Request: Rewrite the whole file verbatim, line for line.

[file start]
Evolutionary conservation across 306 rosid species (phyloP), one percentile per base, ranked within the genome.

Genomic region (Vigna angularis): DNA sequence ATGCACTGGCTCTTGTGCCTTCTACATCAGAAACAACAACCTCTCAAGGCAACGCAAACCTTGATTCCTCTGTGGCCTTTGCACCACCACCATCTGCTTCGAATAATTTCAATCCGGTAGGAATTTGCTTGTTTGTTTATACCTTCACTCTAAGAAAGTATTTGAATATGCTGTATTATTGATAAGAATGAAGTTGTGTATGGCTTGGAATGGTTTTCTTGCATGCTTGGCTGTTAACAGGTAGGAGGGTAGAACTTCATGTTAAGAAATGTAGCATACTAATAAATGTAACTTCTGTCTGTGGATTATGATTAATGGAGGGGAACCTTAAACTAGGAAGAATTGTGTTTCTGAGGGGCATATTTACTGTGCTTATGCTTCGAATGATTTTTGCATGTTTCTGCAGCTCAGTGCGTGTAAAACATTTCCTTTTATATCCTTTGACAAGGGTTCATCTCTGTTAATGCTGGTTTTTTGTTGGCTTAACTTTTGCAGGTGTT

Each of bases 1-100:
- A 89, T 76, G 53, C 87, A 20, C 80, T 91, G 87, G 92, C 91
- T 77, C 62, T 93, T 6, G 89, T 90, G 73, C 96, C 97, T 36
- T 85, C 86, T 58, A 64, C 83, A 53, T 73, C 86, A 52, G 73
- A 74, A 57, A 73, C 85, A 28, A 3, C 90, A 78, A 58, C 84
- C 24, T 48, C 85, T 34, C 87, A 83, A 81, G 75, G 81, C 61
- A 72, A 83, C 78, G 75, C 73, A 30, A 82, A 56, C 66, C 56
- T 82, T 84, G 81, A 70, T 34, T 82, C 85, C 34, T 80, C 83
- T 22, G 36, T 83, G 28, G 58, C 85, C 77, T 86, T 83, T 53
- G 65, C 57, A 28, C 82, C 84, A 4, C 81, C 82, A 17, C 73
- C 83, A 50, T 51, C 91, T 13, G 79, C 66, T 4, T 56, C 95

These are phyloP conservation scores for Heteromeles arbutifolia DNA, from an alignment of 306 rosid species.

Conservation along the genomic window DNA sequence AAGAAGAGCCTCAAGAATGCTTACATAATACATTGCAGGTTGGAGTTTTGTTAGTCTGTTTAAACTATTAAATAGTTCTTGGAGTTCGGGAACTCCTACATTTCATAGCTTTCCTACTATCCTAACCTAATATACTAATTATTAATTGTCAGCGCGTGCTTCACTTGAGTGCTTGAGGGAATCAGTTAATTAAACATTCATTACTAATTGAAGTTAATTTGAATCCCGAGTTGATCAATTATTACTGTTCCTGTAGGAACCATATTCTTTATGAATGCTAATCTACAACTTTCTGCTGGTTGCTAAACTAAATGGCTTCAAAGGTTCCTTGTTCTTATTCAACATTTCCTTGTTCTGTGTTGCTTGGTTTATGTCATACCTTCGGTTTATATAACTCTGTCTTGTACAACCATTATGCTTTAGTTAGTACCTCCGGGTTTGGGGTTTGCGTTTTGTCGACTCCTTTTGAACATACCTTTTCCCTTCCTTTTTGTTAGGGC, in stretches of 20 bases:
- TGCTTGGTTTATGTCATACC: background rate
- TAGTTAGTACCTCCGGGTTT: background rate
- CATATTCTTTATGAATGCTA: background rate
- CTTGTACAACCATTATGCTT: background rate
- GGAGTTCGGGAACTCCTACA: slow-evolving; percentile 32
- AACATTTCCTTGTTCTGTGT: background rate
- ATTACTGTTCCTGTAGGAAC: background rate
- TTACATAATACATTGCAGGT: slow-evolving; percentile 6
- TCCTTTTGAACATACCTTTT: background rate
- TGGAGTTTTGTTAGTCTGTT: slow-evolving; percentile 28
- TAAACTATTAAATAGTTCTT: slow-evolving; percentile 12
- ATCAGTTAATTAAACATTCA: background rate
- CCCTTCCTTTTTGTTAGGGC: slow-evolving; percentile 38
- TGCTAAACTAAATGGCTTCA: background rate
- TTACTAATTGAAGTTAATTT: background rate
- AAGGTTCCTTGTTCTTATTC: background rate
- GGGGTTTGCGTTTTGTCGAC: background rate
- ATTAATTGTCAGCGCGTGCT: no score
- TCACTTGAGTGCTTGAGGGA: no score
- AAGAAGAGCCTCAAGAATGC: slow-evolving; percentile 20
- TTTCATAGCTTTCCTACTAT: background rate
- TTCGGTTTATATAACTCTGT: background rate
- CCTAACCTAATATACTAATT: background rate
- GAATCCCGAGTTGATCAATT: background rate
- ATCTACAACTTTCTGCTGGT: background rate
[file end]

Evolutionary conservation across 306 rosid species (phyloP), one percentile per base, ranked within the genome.

Genomic region (Vigna angularis): DNA sequence ATGCACTGGCTCTTGTGCCTTCTACATCAGAAACAACAACCTCTCAAGGCAACGCAAACCTTGATTCCTCTGTGGCCTTTGCACCACCACCATCTGCTTCGAATAATTTCAATCCGGTAGGAATTTGCTTGTTTGTTTATACCTTCACTCTAAGAAAGTATTTGAATATGCTGTATTATTGATAAGAATGAAGTTGTGTATGGCTTGGAATGGTTTTCTTGCATGCTTGGCTGTTAACAGGTAGGAGGGTAGAACTTCATGTTAAGAAATGTAGCATACTAATAAATGTAACTTCTGTCTGTGGATTATGATTAATGGAGGGGAACCTTAAACTAGGAAGAATTGTGTTTCTGAGGGGCATATTTACTGTGCTTATGCTTCGAATGATTTTTGCATGTTTCTGCAGCTCAGTGCGTGTAAAACATTTCCTTTTATATCCTTTGACAAGGGTTCATCTCTGTTAATGCTGGTTTTTTGTTGGCTTAACTTTTGCAGGTGTT

Each of bases 1-100:
- A 89, T 76, G 53, C 87, A 20, C 80, T 91, G 87, G 92, C 91
- T 77, C 62, T 93, T 6, G 89, T 90, G 73, C 96, C 97, T 36
- T 85, C 86, T 58, A 64, C 83, A 53, T 73, C 86, A 52, G 73
- A 74, A 57, A 73, C 85, A 28, A 3, C 90, A 78, A 58, C 84
- C 24, T 48, C 85, T 34, C 87, A 83, A 81, G 75, G 81, C 61
- A 72, A 83, C 78, G 75, C 73, A 30, A 82, A 56, C 66, C 56
- T 82, T 84, G 81, A 70, T 34, T 82, C 85, C 34, T 80, C 83
- T 22, G 36, T 83, G 28, G 58, C 85, C 77, T 86, T 83, T 53
- G 65, C 57, A 28, C 82, C 84, A 4, C 81, C 82, A 17, C 73
- C 83, A 50, T 51, C 91, T 13, G 79, C 66, T 4, T 56, C 95

These are phyloP conservation scores for Heteromeles arbutifolia DNA, from an alignment of 306 rosid species.

Conservation along the genomic window DNA sequence AAGAAGAGCCTCAAGAATGCTTACATAATACATTGCAGGTTGGAGTTTTGTTAGTCTGTTTAAACTATTAAATAGTTCTTGGAGTTCGGGAACTCCTACATTTCATAGCTTTCCTACTATCCTAACCTAATATACTAATTATTAATTGTCAGCGCGTGCTTCACTTGAGTGCTTGAGGGAATCAGTTAATTAAACATTCATTACTAATTGAAGTTAATTTGAATCCCGAGTTGATCAATTATTACTGTTCCTGTAGGAACCATATTCTTTATGAATGCTAATCTACAACTTTCTGCTGGTTGCTAAACTAAATGGCTTCAAAGGTTCCTTGTTCTTATTCAACATTTCCTTGTTCTGTGTTGCTTGGTTTATGTCATACCTTCGGTTTATATAACTCTGTCTTGTACAACCATTATGCTTTAGTTAGTACCTCCGGGTTTGGGGTTTGCGTTTTGTCGACTCCTTTTGAACATACCTTTTCCCTTCCTTTTTGTTAGGGC, in stretches of 20 bases:
- TGCTTGGTTTATGTCATACC: background rate
- TAGTTAGTACCTCCGGGTTT: background rate
- CATATTCTTTATGAATGCTA: background rate
- CTTGTACAACCATTATGCTT: background rate
- GGAGTTCGGGAACTCCTACA: slow-evolving; percentile 32
- AACATTTCCTTGTTCTGTGT: background rate
- ATTACTGTTCCTGTAGGAAC: background rate
- TTACATAATACATTGCAGGT: slow-evolving; percentile 6
- TCCTTTTGAACATACCTTTT: background rate
- TGGAGTTTTGTTAGTCTGTT: slow-evolving; percentile 28
- TAAACTATTAAATAGTTCTT: slow-evolving; percentile 12
- ATCAGTTAATTAAACATTCA: background rate
- CCCTTCCTTTTTGTTAGGGC: slow-evolving; percentile 38
- TGCTAAACTAAATGGCTTCA: background rate
- TTACTAATTGAAGTTAATTT: background rate
- AAGGTTCCTTGTTCTTATTC: background rate
- GGGGTTTGCGTTTTGTCGAC: background rate
- ATTAATTGTCAGCGCGTGCT: no score
- TCACTTGAGTGCTTGAGGGA: no score
- AAGAAGAGCCTCAAGAATGC: slow-evolving; percentile 20
- TTTCATAGCTTTCCTACTAT: background rate
- TTCGGTTTATATAACTCTGT: background rate
- CCTAACCTAATATACTAATT: background rate
- GAATCCCGAGTTGATCAATT: background rate
- ATCTACAACTTTCTGCTGGT: background rate